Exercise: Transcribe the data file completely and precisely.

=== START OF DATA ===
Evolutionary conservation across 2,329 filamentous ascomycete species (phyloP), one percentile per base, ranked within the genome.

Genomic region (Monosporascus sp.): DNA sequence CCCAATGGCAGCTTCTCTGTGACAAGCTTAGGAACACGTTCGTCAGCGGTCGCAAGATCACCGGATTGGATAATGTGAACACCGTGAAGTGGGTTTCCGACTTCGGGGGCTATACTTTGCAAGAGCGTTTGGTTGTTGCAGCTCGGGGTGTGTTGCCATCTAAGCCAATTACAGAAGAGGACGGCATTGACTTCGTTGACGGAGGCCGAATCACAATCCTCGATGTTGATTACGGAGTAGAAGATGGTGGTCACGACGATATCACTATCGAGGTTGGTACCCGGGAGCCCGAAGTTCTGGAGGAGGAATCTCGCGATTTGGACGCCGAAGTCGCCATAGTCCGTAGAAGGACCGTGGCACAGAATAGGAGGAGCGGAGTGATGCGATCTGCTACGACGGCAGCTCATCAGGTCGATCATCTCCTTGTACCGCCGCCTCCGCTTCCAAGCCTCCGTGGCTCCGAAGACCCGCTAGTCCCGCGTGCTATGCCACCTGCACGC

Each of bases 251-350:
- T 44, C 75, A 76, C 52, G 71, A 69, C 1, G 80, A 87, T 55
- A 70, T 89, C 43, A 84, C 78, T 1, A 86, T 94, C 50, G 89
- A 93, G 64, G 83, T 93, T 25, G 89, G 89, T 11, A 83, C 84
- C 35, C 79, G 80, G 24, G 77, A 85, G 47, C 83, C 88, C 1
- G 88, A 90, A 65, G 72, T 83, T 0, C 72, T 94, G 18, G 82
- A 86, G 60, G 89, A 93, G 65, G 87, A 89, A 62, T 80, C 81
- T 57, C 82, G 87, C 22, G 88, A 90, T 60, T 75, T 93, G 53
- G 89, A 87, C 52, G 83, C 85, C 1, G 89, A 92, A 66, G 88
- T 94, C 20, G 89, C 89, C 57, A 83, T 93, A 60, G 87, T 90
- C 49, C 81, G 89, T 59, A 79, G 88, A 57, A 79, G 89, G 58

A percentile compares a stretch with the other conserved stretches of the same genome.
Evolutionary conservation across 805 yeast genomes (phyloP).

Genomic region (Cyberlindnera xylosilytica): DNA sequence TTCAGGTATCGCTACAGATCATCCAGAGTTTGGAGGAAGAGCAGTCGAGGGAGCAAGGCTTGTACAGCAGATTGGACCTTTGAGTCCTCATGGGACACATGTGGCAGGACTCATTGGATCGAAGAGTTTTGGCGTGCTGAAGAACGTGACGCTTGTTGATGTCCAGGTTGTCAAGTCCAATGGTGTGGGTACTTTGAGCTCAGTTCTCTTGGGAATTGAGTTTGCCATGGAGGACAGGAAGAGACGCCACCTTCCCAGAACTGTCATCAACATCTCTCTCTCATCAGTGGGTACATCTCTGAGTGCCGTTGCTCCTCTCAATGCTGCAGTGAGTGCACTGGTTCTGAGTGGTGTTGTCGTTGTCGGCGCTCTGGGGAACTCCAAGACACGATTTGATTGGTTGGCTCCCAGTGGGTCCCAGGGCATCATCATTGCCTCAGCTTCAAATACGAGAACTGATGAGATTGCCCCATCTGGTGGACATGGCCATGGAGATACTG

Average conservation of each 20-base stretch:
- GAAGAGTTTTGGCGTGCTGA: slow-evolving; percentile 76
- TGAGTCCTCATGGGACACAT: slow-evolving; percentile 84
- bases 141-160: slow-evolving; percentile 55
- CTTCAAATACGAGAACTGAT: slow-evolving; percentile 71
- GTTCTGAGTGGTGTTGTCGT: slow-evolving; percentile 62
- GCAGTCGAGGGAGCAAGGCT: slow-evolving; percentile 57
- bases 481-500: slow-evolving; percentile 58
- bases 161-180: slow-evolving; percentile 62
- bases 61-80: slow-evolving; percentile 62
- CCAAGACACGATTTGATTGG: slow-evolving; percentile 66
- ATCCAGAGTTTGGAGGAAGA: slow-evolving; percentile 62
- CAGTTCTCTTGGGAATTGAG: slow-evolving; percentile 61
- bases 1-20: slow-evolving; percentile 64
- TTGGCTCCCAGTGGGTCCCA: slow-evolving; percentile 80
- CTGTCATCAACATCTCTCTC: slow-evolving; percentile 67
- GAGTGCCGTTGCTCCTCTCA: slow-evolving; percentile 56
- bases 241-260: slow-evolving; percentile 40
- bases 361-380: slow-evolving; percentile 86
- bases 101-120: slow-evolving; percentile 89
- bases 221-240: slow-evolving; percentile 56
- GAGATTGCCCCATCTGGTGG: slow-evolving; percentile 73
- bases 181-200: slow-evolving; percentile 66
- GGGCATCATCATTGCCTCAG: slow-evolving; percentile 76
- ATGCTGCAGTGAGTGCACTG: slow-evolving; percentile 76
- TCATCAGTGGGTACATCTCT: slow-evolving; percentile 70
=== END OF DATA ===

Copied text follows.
Evolutionary conservation across 2,329 filamentous ascomycete species (phyloP), one percentile per base, ranked within the genome.

Genomic region (Monosporascus sp.): DNA sequence CCCAATGGCAGCTTCTCTGTGACAAGCTTAGGAACACGTTCGTCAGCGGTCGCAAGATCACCGGATTGGATAATGTGAACACCGTGAAGTGGGTTTCCGACTTCGGGGGCTATACTTTGCAAGAGCGTTTGGTTGTTGCAGCTCGGGGTGTGTTGCCATCTAAGCCAATTACAGAAGAGGACGGCATTGACTTCGTTGACGGAGGCCGAATCACAATCCTCGATGTTGATTACGGAGTAGAAGATGGTGGTCACGACGATATCACTATCGAGGTTGGTACCCGGGAGCCCGAAGTTCTGGAGGAGGAATCTCGCGATTTGGACGCCGAAGTCGCCATAGTCCGTAGAAGGACCGTGGCACAGAATAGGAGGAGCGGAGTGATGCGATCTGCTACGACGGCAGCTCATCAGGTCGATCATCTCCTTGTACCGCCGCCTCCGCTTCCAAGCCTCCGTGGCTCCGAAGACCCGCTAGTCCCGCGTGCTATGCCACCTGCACGC

Each of bases 251-350:
- T 44, C 75, A 76, C 52, G 71, A 69, C 1, G 80, A 87, T 55
- A 70, T 89, C 43, A 84, C 78, T 1, A 86, T 94, C 50, G 89
- A 93, G 64, G 83, T 93, T 25, G 89, G 89, T 11, A 83, C 84
- C 35, C 79, G 80, G 24, G 77, A 85, G 47, C 83, C 88, C 1
- G 88, A 90, A 65, G 72, T 83, T 0, C 72, T 94, G 18, G 82
- A 86, G 60, G 89, A 93, G 65, G 87, A 89, A 62, T 80, C 81
- T 57, C 82, G 87, C 22, G 88, A 90, T 60, T 75, T 93, G 53
- G 89, A 87, C 52, G 83, C 85, C 1, G 89, A 92, A 66, G 88
- T 94, C 20, G 89, C 89, C 57, A 83, T 93, A 60, G 87, T 90
- C 49, C 81, G 89, T 59, A 79, G 88, A 57, A 79, G 89, G 58

A percentile compares a stretch with the other conserved stretches of the same genome.
Evolutionary conservation across 805 yeast genomes (phyloP).

Genomic region (Cyberlindnera xylosilytica): DNA sequence TTCAGGTATCGCTACAGATCATCCAGAGTTTGGAGGAAGAGCAGTCGAGGGAGCAAGGCTTGTACAGCAGATTGGACCTTTGAGTCCTCATGGGACACATGTGGCAGGACTCATTGGATCGAAGAGTTTTGGCGTGCTGAAGAACGTGACGCTTGTTGATGTCCAGGTTGTCAAGTCCAATGGTGTGGGTACTTTGAGCTCAGTTCTCTTGGGAATTGAGTTTGCCATGGAGGACAGGAAGAGACGCCACCTTCCCAGAACTGTCATCAACATCTCTCTCTCATCAGTGGGTACATCTCTGAGTGCCGTTGCTCCTCTCAATGCTGCAGTGAGTGCACTGGTTCTGAGTGGTGTTGTCGTTGTCGGCGCTCTGGGGAACTCCAAGACACGATTTGATTGGTTGGCTCCCAGTGGGTCCCAGGGCATCATCATTGCCTCAGCTTCAAATACGAGAACTGATGAGATTGCCCCATCTGGTGGACATGGCCATGGAGATACTG

Average conservation of each 20-base stretch:
- GAAGAGTTTTGGCGTGCTGA: slow-evolving; percentile 76
- TGAGTCCTCATGGGACACAT: slow-evolving; percentile 84
- bases 141-160: slow-evolving; percentile 55
- CTTCAAATACGAGAACTGAT: slow-evolving; percentile 71
- GTTCTGAGTGGTGTTGTCGT: slow-evolving; percentile 62
- GCAGTCGAGGGAGCAAGGCT: slow-evolving; percentile 57
- bases 481-500: slow-evolving; percentile 58
- bases 161-180: slow-evolving; percentile 62
- bases 61-80: slow-evolving; percentile 62
- CCAAGACACGATTTGATTGG: slow-evolving; percentile 66
- ATCCAGAGTTTGGAGGAAGA: slow-evolving; percentile 62
- CAGTTCTCTTGGGAATTGAG: slow-evolving; percentile 61
- bases 1-20: slow-evolving; percentile 64
- TTGGCTCCCAGTGGGTCCCA: slow-evolving; percentile 80
- CTGTCATCAACATCTCTCTC: slow-evolving; percentile 67
- GAGTGCCGTTGCTCCTCTCA: slow-evolving; percentile 56
- bases 241-260: slow-evolving; percentile 40
- bases 361-380: slow-evolving; percentile 86
- bases 101-120: slow-evolving; percentile 89
- bases 221-240: slow-evolving; percentile 56
- GAGATTGCCCCATCTGGTGG: slow-evolving; percentile 73
- bases 181-200: slow-evolving; percentile 66
- GGGCATCATCATTGCCTCAG: slow-evolving; percentile 76
- ATGCTGCAGTGAGTGCACTG: slow-evolving; percentile 76
- TCATCAGTGGGTACATCTCT: slow-evolving; percentile 70